P- Reviewers Chen F, Xu HX S- Editor Song XX L- Editor Ma JY E- Editor Li JY
Published online Feb 14, 2013. doi: 10.3748/wjg.v19.i6.855
Revised: December 17, 2012
Accepted: December 22, 2012
Published online: February 14, 2013
AIM: To assess the usefulness of contrast-enhanced ultrasound (CEUS) during follow-up after percutaneous ablation therapy for hepatocellular carcinoma (HCC).
METHODS: A total of 141 patients with HCCs who received percutaneous ablation therapy were assessed by paired follow-up CEUS and contrast-enhanced computed tomography (CECT). The follow-up scheme was designed prospectively and the intervals between CEUS and CECT examinations were less than 14 d. Both images of follow-up CEUS and CECT were reviewed by radiologists. The ablated lesions were evaluated and classified as local tumor progression (LTP) and LTP-free. LTP was defined as regrowth of tumor inside or adjacent to the successfully treated nodule. The detected new intrahepatic recurrences were also evaluated and defined as presence of intrahepatic new foci. On CEUS and CECT, LTP and new intrahepatic recurrence both were displayed as typical enhancement pattern of HCC (i.e., hyper-enhancing during the arterial phase and washout in the late phase). With CECT as the reference standard, the ability of CEUS in detecting LTP or new intrahepatic recurrence during follow-up was evaluated.
RESULTS: During a follow-up period of 1-31 mo (median, 4 mo), 169 paired CEUS and CECT examinations were carried out for the 141 patients. For a total of 221 ablated lesions, 266 comparisons between CEUS and CECT findings were performed. Thirty-three LTPs were detected on CEUS whereas 40 LTPs were detected on CECT, there was significant difference (P < 0.001). In comparison with CECT, the numbers of false positive and false negative LTPs detected on CEUS were 6 and 13, respectively; the sensitivity, specificity, positive predictive value (PPV), negative predictive value (NPV) and overall accuracy of CEUS in detecting LTPs were 67.5%, 97.4%, 81.8%, 94.4% and 92.3%, respectively. Meanwhile, 131 new intrahepatic recurrent foci were detected on CEUS whereas 183 were detected on CECT, there was also significant difference (P < 0.05). In comparison with CECT, the numbers of false positive and false negative intrahepatic recurrences detected on CEUS were 13 and 65, respectively; the sensitivity, specificity, PPV, NPV and overall accuracy of CEUS in detecting new intrahepatic recurrent foci were 77.7%, 92.0%, 92.4%, 76.7% and 84.0%, respectively.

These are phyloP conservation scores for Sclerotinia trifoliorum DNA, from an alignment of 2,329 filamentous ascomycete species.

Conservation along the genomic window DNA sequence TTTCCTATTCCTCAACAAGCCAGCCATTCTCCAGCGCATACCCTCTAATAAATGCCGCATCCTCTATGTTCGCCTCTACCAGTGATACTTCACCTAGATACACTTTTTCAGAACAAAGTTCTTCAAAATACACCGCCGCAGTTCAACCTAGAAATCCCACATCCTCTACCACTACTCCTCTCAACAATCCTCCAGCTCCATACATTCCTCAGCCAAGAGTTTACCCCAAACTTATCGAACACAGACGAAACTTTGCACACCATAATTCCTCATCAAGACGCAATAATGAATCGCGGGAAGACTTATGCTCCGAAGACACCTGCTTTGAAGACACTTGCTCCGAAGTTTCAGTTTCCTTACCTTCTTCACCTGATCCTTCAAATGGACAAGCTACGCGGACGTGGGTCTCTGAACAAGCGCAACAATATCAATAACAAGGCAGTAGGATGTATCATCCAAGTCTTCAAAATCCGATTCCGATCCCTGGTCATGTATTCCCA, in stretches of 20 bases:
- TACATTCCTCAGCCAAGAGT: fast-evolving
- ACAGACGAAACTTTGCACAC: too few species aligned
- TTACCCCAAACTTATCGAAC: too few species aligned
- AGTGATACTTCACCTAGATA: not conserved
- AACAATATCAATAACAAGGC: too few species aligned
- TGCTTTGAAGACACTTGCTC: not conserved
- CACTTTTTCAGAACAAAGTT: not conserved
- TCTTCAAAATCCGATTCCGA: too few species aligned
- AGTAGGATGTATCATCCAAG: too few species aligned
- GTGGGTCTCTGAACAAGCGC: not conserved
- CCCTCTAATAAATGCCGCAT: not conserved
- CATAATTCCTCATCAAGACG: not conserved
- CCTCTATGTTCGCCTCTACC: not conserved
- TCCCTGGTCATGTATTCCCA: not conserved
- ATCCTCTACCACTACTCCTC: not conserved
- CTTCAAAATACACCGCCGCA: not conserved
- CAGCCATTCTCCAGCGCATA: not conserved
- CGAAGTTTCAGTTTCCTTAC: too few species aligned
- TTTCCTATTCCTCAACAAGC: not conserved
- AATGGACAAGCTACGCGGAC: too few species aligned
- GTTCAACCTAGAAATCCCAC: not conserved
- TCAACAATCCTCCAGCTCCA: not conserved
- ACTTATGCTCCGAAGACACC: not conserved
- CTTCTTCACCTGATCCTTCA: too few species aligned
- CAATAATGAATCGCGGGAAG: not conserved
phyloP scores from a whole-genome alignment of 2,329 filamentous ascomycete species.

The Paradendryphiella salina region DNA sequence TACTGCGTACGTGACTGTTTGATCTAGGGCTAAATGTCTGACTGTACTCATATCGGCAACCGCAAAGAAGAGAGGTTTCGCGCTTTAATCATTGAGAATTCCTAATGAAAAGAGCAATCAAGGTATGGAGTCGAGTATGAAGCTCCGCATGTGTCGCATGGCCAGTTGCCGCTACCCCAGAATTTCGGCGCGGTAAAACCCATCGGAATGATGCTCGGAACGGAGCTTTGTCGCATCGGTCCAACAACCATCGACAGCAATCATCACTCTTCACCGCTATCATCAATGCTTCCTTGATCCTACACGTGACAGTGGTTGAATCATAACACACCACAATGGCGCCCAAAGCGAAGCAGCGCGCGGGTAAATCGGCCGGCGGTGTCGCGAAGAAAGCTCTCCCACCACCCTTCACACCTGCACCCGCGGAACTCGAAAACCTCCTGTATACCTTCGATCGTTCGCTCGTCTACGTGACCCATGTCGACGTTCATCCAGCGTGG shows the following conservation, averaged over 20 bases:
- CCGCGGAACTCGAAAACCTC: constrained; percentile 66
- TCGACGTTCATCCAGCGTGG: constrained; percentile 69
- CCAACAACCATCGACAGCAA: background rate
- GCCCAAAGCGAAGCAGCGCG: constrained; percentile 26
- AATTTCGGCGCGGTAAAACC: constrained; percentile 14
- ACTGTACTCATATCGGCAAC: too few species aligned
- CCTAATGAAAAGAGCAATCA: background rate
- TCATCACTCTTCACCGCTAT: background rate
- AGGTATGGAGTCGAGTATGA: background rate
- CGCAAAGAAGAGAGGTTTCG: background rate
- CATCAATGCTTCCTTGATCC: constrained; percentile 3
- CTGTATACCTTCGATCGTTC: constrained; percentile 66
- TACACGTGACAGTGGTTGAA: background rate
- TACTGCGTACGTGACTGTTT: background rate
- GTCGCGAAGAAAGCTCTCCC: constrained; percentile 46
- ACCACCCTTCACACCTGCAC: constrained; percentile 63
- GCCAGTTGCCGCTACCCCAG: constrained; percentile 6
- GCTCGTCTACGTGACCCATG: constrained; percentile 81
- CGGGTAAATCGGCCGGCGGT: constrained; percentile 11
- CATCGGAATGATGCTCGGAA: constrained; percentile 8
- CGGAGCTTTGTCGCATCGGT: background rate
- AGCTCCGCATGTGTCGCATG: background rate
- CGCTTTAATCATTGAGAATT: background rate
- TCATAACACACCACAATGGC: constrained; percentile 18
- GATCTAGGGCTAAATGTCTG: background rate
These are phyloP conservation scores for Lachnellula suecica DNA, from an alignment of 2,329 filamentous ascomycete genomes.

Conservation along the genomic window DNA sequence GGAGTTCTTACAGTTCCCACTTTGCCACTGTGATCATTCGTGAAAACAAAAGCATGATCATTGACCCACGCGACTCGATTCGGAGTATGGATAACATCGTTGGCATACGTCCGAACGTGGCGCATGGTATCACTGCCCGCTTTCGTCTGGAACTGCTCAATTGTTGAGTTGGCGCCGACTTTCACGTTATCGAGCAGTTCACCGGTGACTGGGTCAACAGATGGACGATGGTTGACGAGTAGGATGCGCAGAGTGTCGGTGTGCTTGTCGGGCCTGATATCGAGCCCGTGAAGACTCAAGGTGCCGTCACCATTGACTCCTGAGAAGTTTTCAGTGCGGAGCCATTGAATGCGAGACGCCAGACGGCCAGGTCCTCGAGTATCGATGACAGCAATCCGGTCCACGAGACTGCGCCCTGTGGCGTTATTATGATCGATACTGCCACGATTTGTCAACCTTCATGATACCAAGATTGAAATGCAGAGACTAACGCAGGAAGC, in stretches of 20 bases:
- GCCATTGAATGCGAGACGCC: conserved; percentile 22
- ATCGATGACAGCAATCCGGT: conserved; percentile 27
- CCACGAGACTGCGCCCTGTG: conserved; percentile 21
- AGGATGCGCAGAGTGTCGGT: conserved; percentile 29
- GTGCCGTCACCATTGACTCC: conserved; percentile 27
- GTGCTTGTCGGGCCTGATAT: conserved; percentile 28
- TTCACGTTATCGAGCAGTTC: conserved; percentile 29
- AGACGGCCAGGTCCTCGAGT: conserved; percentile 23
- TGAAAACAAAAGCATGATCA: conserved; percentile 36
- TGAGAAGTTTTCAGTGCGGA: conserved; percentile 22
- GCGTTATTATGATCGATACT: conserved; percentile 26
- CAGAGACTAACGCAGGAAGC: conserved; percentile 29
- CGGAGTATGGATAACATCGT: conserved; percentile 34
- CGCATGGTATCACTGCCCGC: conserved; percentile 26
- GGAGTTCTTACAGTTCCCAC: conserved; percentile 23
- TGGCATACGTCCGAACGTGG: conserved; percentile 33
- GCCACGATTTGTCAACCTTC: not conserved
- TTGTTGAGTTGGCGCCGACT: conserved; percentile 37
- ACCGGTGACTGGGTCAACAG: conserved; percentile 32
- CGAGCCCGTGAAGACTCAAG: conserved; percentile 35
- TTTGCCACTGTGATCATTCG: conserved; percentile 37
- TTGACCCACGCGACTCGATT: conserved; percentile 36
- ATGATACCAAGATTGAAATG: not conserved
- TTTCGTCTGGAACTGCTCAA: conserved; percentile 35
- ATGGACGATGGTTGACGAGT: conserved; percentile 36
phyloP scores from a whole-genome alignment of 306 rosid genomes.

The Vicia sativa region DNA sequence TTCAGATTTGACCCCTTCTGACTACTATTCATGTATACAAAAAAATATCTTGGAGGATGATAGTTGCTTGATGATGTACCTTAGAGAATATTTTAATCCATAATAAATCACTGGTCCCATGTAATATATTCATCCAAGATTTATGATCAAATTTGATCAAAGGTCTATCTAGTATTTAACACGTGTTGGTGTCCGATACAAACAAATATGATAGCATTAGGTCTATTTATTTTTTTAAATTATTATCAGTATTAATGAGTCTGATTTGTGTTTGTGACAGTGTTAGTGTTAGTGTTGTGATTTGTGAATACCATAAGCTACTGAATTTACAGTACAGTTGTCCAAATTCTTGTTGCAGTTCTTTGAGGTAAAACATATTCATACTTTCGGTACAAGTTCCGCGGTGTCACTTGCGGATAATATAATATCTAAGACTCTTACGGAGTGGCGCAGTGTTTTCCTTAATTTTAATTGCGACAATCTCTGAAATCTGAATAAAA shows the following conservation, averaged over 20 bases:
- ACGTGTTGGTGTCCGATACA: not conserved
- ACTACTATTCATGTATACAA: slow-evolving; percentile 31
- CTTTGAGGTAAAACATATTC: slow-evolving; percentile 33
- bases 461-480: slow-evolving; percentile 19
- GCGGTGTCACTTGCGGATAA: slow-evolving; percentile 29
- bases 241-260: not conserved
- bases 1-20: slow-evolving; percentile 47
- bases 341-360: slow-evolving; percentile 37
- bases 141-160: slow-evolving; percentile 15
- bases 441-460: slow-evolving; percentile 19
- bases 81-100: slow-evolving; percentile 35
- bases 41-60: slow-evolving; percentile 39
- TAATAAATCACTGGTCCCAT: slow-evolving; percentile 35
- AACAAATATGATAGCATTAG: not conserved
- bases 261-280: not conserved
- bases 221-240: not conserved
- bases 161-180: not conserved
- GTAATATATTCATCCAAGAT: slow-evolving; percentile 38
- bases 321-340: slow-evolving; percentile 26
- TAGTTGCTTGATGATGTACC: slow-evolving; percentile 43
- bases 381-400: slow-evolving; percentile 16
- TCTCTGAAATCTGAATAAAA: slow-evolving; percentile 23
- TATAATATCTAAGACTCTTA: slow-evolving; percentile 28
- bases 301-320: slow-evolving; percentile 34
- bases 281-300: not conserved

CONCLUSION: The sensitivity of CEUS in detecting LTP and new intrahepatic recurrence after percutaneous ablation therapy is relatively low in comparison with CECT.
Citation: Zheng SG, Xu HX, Lu MD, Xie XY, Xu ZF, Liu GJ, Liu LN. Role of contrast-enhanced ultrasound in follow-up assessment after ablation for hepatocellular carcinoma. World J Gastroenterol 2013; 19(6): 855-865
Hepatocellular carcinoma (HCC) is the sixth most common cancer worldwide, the incidence of which is continuously increasing in both western and eastern countries. Percutaneous ablation therapy, such as radiofrequency ablation (RFA) and microwave ablation (MWA), as a minimally invasive and effective treatment modality, has been accepted in the management of hepatic malignance and regarded as one of the best treatment options for patients with early stage HCC who are not suitable for resection or transplantation[2-5]. Several randomized clinical trials have also confirmed that for small HCC, treatment efficacy of thermal ablation is comparable to that of surgical resection[2,6,7].